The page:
No-nonsense CocoaPods Upgrade HOWTO
CocoaPods is great for managing complex OS X and iOS projects with lots of external dependencies. The authors, however, decided on a policy of breaking backward compatibility with every previous release, disowning support for older versions as soon as a new one is available, and forcing everyone to upgrade as soon as possible. This HOWTO shows how to have a smooth CocoaPods upgrade.
CocoaPods 1.0 broke the Podfile format and internal pod model on purpose, aiming to provide future stability as new features are added. For the end user, this means managing the upgrade for all projects ASAP. These results in two immediate actions:
- Update the Podfiles and Podspecs for every related project to ensure that they are compatible with the new release
- Update the CocoaPods installation to the latest release
This HOWTO addresses the CocoaPods installation and its relationship with Xcode workspaces.
The CocoaPods instructs users to deploy using:
sudo gem install cocoapods
This is a bad idea because changes become global to the Mac. CocoaPods relies on Ruby, and it could be affected by (or affect) other global Ruby packages. Instead, use Homebrew to install a Ruby run-time in user space, along with CocoaPods. Safer installation, all in user space.
Try this instead:
brew update && brew upgrade [[ $(which ruby) == "/usr/local/bin/ruby" ]] || brew install ruby gem install cocoapods # gem install cocoapods # Fetching: cocoapods-1.0.0.gem # Successfully installed cocoapods-1.0.0 # Parsing documentation for cocoapods-1.0.0 # Installing ri documentation for cocoapods-1.0.0 # 1 gem installed
Preparing the environment
CocoaPods repositories, caches, and overall Xcode configuration must be reset before using the upgraded pod command. The cleanest, fastest way to accomplish this:
rm -Rfv "$HOME/Library/Caches/CocoaPods" rm -Rfv "$HOME/Library/Developers/Xcode/DerivedData" rm -Rfv "$HOME/.cocoapods"
The initial build will take a long time, since everything will have to be rebuilt, but you'll be guaranteed that all the CocoaPod internal dependencies are resolved. We tried building without nuking the Xcode derived data or the private CocoaPods directory, and got some bizarre dependency errors. This prepping prevents those.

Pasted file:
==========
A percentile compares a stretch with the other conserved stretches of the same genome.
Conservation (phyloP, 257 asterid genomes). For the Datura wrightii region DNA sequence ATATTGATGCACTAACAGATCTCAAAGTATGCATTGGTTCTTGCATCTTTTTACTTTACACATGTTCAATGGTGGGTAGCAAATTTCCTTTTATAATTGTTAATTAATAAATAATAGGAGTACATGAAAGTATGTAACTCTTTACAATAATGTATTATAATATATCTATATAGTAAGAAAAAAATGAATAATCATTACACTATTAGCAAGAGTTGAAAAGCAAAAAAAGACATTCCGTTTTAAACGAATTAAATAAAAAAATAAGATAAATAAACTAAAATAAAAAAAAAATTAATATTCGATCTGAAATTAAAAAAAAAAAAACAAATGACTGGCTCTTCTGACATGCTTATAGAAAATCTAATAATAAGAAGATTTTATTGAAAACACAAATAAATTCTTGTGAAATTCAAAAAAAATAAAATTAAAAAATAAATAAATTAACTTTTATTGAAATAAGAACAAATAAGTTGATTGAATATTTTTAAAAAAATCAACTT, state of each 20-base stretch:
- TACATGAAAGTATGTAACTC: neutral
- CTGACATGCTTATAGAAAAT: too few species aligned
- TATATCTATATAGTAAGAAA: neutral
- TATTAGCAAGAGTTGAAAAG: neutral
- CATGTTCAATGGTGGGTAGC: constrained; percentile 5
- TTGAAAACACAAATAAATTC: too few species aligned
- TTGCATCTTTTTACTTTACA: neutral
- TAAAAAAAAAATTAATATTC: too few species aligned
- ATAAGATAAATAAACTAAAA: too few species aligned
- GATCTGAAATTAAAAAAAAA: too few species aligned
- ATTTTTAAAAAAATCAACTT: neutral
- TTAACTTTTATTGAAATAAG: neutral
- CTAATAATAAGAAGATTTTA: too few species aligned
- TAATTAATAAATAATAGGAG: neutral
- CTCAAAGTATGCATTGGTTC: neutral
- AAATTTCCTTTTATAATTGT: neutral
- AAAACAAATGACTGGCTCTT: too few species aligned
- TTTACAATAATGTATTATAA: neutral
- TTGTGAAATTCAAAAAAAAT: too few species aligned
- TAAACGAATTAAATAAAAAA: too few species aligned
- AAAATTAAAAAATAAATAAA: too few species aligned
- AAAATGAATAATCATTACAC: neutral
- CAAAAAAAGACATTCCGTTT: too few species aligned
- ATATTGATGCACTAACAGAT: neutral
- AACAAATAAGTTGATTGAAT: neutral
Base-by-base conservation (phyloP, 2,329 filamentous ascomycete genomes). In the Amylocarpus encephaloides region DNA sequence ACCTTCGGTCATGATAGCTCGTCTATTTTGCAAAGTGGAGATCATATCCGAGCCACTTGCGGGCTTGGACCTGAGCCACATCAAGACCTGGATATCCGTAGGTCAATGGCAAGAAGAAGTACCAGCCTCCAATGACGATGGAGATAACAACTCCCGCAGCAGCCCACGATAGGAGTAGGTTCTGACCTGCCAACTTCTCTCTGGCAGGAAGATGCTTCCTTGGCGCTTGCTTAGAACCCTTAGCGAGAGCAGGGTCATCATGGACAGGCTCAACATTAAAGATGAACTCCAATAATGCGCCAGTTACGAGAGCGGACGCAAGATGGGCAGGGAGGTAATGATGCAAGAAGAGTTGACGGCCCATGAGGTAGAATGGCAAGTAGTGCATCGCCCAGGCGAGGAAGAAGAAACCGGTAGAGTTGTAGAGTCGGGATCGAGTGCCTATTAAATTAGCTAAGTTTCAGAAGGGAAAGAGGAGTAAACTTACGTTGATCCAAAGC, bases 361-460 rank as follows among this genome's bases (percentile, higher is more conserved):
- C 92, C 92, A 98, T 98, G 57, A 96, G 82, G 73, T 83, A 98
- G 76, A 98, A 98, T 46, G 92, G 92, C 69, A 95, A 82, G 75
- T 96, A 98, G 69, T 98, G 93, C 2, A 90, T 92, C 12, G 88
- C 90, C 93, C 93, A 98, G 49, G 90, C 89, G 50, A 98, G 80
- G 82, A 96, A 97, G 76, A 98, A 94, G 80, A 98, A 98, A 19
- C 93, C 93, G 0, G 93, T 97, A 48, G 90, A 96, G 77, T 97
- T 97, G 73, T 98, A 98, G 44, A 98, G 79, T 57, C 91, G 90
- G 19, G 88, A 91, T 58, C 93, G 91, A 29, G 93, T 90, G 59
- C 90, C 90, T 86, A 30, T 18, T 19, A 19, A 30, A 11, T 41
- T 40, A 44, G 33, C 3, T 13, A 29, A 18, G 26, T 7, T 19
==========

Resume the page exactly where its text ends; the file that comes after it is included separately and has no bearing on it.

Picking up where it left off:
First build after upgrade
The first build must update the Xcode workspace as well as the pods. The fastest way to do this is to delete the Podfile.lock, deintegrate the project, install, and build. If the new Podfile is up-to-date, and if the installation was correct, the project can be build and you can go home early.
cd your_project rm -f Podfile.lock pod deintegrate pod install && open YourProject.xcworkspace # Go build now!
Xcode should build the project without further issues, and all CocoaPod dependencies must be satisfied and correct.
Building the projects will result in errors that were non-existent prior to the upgrade. These result from Xcode, the Podfiles, the podspecs, and the caches or repos being out of sync. Here's how you can fix some of the ones we found.
Incorrect packages included
- Check that the Podfile.podspec is up-to-date to include the latest version of the code
- Delete the $HOME/.cocoapods and Caches/CocoaPods directories
Linker complains that lPod is missing
- Exit Xcode
- Go to the project's directory
- Deintegrate the project, then install
- Open the Xcode workspace, build again
codesign fatal exit 1
This one results from including a framework pod in the build. To fix, tell the Podfile to link frameworks instead of static libraries:
source 'https://github.com/CocoaPods/Specs.git' use_frameworks! . .
Missing pods that are part of the same project
It's easy to lose track of dependencies for pods with all the building/removing/nuking/rebuilding/coffee/argh! due to the upgrade. Our shop requires two service pods, plus the main project's pods, and they have to be built in order to satisfy all dependencies. If Xcode complains that a local dependency isn't satisfied, review your build process and ensure that all prerequisites are satisfied.